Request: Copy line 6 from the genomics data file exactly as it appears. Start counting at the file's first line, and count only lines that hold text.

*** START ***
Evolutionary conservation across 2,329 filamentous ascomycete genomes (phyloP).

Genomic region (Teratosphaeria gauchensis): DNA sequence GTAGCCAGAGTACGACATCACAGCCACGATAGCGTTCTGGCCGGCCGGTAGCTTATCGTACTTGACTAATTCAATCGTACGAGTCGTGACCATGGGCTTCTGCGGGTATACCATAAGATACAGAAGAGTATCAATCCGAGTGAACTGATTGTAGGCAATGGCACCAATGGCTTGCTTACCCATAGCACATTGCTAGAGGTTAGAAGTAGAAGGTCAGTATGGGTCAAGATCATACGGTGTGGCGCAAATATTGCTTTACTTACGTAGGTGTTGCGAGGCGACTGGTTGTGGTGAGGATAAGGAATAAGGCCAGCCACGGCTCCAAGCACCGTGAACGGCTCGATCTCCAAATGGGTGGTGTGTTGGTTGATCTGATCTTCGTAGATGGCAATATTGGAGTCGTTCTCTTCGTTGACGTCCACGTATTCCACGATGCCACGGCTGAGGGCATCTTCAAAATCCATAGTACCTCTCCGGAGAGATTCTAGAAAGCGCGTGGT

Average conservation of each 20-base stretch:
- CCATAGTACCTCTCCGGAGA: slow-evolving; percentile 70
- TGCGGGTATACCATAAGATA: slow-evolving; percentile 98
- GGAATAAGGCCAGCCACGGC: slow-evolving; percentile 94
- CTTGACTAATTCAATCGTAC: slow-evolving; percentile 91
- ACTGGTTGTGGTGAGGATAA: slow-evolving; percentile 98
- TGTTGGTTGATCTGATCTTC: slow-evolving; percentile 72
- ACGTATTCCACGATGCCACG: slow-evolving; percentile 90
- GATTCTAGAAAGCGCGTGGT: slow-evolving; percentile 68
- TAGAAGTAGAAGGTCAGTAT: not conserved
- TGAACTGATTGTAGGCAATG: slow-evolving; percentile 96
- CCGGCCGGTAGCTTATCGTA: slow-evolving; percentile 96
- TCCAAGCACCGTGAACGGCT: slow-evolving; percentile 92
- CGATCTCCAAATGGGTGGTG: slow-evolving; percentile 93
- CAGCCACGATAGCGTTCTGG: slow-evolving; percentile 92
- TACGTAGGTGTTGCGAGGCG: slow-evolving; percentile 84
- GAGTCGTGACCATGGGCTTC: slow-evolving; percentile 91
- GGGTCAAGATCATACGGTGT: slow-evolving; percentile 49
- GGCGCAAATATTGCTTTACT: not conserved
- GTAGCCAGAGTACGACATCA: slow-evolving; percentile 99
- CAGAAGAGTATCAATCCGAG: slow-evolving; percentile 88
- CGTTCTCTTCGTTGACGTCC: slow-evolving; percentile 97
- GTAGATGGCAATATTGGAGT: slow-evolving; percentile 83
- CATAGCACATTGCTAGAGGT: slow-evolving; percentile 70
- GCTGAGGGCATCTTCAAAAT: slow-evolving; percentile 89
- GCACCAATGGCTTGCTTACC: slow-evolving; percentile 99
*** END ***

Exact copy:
- GGAATAAGGCCAGCCACGGC: slow-evolving; percentile 94